If the boat was built in the '70's it may have been glued up with POLYESTER RESIN. POLYESTER RESIN is not noted for it's longevity. A boat built with POLYESTER RESIN may not be safe any more. Since it is glue that hold this hull together it cannot be overstated , the resin /glass tape is what your existence on the water depends on. You may have to replace more than the tapes that have come loose. Only someone who can examine the joints up close can make that determination.
    Forget about what you will paint this boat with for the time being. You may be a long way from that stage.
    The wood has to be dry to bond to epoxy. I do not know how long it will take in the British climate but it is important. Getting the boat inside a heated building will help greatly. That is a stumbling block for many of us.
    Besides rot, plywood can fail by delaminating. Thumping, twisting and shaking are necessary to make certain you have discovered all the bad spots.
    The Mirror Dinghy is the mother of all Stitch and Glu....., excuse me, Tack and Tape boats. It is a kind of monocoque construction that derives it's strength from having everything glued to everything else. It didn't contain much dimensional lumber and if the ply/glass/epoxy are all proper and correct it shouldn't need any additional lumber. Since their are many Mirriors still afloat a potential buyer would readily see your boat has been modified. If saleabilty later on doesn't bother you what you do to the boat will not matter.
    Good luck.

  4. #4
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    Default Re: advice on mirror dinghy repair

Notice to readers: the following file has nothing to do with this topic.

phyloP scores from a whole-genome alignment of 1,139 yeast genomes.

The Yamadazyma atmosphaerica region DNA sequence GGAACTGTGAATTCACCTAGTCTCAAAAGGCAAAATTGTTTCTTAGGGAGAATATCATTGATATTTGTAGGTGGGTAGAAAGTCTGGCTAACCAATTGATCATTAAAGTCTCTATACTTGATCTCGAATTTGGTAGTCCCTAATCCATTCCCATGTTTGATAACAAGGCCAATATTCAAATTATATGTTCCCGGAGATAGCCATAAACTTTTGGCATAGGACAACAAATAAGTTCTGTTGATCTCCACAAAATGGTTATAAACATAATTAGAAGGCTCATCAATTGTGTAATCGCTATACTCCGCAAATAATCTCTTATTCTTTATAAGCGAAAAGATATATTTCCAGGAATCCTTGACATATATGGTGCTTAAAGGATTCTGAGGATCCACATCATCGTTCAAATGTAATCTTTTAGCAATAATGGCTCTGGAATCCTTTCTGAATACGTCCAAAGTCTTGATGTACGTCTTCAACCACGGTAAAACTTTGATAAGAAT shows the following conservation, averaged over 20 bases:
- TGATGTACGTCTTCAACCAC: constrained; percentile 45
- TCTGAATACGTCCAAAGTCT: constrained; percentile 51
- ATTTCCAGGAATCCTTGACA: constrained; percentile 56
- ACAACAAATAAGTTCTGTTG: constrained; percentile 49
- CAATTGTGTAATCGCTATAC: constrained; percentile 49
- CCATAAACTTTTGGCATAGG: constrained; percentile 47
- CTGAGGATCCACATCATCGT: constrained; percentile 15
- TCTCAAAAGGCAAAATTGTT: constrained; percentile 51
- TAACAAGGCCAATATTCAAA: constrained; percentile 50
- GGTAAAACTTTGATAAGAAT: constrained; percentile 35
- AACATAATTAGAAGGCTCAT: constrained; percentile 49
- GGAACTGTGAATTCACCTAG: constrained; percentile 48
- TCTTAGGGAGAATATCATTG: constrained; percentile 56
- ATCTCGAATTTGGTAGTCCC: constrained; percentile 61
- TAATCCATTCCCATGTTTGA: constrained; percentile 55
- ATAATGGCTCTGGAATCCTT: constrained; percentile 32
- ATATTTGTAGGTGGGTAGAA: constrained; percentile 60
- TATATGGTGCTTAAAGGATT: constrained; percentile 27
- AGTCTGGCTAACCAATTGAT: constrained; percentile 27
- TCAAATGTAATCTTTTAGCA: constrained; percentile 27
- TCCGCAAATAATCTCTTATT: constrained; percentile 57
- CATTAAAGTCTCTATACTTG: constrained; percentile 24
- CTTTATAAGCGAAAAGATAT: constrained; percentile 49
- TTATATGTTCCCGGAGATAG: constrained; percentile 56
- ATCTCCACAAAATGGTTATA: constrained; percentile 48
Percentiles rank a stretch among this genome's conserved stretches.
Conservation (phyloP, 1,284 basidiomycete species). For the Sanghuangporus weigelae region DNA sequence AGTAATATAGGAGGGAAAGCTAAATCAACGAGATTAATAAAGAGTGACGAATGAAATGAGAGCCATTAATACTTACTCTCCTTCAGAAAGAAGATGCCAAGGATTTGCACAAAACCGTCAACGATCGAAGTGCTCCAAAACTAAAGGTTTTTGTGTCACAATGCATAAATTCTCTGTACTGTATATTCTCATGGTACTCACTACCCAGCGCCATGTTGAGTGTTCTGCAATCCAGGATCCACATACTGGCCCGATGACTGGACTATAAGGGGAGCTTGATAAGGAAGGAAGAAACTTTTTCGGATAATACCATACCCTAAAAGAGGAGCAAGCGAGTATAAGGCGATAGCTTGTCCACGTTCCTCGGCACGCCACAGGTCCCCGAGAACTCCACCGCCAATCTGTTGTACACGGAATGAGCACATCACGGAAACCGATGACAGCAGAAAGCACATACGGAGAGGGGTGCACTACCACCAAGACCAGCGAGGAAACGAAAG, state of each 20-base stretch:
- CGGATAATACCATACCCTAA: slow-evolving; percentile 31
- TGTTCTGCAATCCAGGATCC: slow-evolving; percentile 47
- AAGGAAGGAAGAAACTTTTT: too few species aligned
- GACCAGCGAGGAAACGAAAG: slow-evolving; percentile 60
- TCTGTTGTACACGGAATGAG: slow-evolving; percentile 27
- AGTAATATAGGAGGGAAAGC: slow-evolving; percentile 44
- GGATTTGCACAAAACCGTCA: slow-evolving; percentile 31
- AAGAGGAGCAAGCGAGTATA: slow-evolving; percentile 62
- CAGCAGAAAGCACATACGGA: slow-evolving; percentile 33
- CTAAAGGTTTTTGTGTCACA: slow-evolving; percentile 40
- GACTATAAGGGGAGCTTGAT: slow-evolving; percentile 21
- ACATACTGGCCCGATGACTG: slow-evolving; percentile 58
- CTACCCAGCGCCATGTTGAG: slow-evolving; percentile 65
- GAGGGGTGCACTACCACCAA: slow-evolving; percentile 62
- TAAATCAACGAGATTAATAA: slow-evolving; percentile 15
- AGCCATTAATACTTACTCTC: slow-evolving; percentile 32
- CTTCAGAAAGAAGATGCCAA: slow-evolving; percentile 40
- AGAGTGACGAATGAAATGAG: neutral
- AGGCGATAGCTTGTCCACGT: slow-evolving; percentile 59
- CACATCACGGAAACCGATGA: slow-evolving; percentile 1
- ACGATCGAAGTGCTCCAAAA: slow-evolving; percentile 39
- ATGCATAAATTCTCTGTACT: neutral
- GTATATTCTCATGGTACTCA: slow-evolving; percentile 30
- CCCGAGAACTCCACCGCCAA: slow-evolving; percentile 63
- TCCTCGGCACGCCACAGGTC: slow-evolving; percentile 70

Do not forget to specify e glass tape for use with the epoxy resin, you had best buy both from the same supplier.
    I would scarf in a patch to replace the damaged bit of bow transom. Square up the hole, then taper the edges back six times the thickness of the ply. Make the patch to fit and glue it in with thickened epoxy resin. Wrap a piece of scrap wood or two with packing tape and screw them across the patch to hold it in until the glue sets. Do a dry run before you mix the glue so that you can sort out any issues before covering everything (and you) with slippery glue. When the glue has set up the packing tape will allow you to remove the clamping pieces. If you are not familiar with epoxy, the suppliers will probably have some instruction pamphlets, ask them when discussing buying the tape and resin.
    It really is quite difficult to build an ugly wooden boat.

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  5. #5
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    Default Re: advice on mirror dinghy repair

    Easiest if you can find someone with experience in marine ply. I'd check out all the joint and bottom areas with a sharp knife -- poke around and look for soft spots. Any ply that's soft should be removed, as that means it is rotten. Rot spreads very rapidly through ply, as it moves along the plies much faster than it would through solid wood.